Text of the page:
Mon Dec 12th, 2005 at 04:39:34 PM EST
This is a stolen diary of Migeru's, which I deleted and substituted with a story so that it can move into the debate box later.
This diary is a reaction to Jerome's story Is this really what the UK thinks of Europe?
The issue, really, is that we need an accurate picture of what each country's position vis-a vis the EU is. Never mind what we think should be, if our opinions were mainstream we would be involved with political parties, not blogs.
A related issue is that European governments actively stifle public debate of the EU, because they are all afraid that the people will disagree with the direction they want Europe to take.
Update [2005-12-12 16:39:34 by Colman]: If you're interested in actual data the Europa site has an archive of Eurobarometer polls and so on. We should probably make a stab at answering this seriously after drowning the thread in snark last night.
We need an accurate picture of what the current state of opinion is, and how far it can be stretched, if we are to articulate a vision for Europe. And, seriously, a vision for Europe needs to be articulated (and communicated) between now and 2009, and national political parties won't do it. The current 5-year cycle can be when the EU touches bottom, or the beginning of its disintegration. And the EU will only bounce if a realistic European vision is articulated. But this diary is not about articulating a vision, but about assessing where we are and where we can realistically be.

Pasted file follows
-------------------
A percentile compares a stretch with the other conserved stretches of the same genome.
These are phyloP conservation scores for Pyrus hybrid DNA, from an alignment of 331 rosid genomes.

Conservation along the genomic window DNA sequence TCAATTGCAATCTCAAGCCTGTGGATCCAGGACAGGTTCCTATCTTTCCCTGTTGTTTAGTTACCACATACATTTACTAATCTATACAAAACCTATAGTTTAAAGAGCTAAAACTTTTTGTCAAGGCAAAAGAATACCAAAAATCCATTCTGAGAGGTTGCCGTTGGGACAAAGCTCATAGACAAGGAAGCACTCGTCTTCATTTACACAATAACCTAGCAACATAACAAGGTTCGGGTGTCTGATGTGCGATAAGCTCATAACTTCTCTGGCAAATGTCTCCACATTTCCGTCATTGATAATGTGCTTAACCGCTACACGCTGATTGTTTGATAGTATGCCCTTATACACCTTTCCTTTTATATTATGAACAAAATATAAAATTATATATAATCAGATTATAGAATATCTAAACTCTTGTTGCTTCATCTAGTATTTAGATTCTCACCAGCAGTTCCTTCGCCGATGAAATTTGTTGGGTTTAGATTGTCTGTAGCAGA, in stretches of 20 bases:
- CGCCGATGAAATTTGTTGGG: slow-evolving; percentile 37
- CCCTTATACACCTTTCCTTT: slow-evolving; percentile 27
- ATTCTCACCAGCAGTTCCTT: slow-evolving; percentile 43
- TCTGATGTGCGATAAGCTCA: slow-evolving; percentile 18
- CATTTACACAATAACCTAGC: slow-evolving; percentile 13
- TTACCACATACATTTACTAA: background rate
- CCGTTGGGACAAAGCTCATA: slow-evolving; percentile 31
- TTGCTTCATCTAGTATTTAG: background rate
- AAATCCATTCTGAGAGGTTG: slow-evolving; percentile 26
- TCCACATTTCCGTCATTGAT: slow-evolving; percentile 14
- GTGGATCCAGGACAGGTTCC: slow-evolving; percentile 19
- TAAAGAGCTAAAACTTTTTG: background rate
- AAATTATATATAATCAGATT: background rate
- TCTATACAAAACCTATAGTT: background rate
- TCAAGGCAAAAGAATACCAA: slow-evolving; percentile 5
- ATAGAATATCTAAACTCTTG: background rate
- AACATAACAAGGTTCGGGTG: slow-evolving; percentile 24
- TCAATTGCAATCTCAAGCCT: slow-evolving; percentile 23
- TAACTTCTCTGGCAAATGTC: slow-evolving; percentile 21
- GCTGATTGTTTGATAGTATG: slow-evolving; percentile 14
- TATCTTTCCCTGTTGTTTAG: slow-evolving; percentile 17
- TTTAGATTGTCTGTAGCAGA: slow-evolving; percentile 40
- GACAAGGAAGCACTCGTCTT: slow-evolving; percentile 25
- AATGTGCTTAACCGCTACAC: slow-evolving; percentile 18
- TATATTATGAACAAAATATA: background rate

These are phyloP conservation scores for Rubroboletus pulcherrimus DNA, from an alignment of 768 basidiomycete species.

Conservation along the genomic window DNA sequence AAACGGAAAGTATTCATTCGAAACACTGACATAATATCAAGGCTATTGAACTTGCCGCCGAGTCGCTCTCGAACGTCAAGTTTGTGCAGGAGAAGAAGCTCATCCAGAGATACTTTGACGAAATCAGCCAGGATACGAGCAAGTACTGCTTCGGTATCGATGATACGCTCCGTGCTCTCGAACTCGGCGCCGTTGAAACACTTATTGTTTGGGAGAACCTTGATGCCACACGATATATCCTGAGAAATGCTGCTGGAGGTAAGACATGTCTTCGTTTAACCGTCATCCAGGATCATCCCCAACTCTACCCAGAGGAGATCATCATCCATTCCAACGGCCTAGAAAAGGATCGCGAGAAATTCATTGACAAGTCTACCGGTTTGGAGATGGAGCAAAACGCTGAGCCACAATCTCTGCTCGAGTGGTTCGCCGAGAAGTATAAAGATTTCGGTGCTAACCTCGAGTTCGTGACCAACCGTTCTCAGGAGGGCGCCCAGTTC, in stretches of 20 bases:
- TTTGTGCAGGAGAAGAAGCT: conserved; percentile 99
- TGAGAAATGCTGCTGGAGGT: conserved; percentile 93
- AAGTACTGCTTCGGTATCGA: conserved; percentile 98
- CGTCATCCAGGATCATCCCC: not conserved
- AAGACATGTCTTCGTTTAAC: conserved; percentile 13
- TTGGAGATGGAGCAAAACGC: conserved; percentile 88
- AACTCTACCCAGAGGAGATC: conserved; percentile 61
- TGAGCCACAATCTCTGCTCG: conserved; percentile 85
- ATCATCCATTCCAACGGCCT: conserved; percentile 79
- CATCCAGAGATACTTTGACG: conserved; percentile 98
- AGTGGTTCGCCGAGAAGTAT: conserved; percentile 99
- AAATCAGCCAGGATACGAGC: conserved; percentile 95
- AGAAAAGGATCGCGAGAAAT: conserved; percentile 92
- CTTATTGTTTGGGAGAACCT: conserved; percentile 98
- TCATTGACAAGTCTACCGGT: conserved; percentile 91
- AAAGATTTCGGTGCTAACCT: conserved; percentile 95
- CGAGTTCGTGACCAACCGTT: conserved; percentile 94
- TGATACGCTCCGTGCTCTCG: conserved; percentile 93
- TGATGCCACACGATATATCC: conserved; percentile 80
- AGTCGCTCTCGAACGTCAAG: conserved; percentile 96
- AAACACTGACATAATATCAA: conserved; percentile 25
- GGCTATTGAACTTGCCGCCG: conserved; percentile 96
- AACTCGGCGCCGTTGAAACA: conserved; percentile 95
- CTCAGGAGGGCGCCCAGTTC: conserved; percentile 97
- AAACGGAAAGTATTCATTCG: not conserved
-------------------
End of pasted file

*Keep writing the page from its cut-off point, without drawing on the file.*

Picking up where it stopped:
So, based on your personal experience and any solid data (such as opinion surveys), where do you think each of the 25 member states stands on the EU? For each country, I would like to start by framing the question in the following terms:
what does each country ideally expect from the EU?
what does each country get out of the EU?
what does each country contribute to the EU?
what does each country believe its contribution to the EU can be, ideally?
Feel free to discuss the differences among political parties, and between public opinion and the political class, as well as regional, socioeconomic, or other factors.
And finally, to paraphrase Wittgestein, if you don't have anything to say about a particular country, it's best to say nothing about it.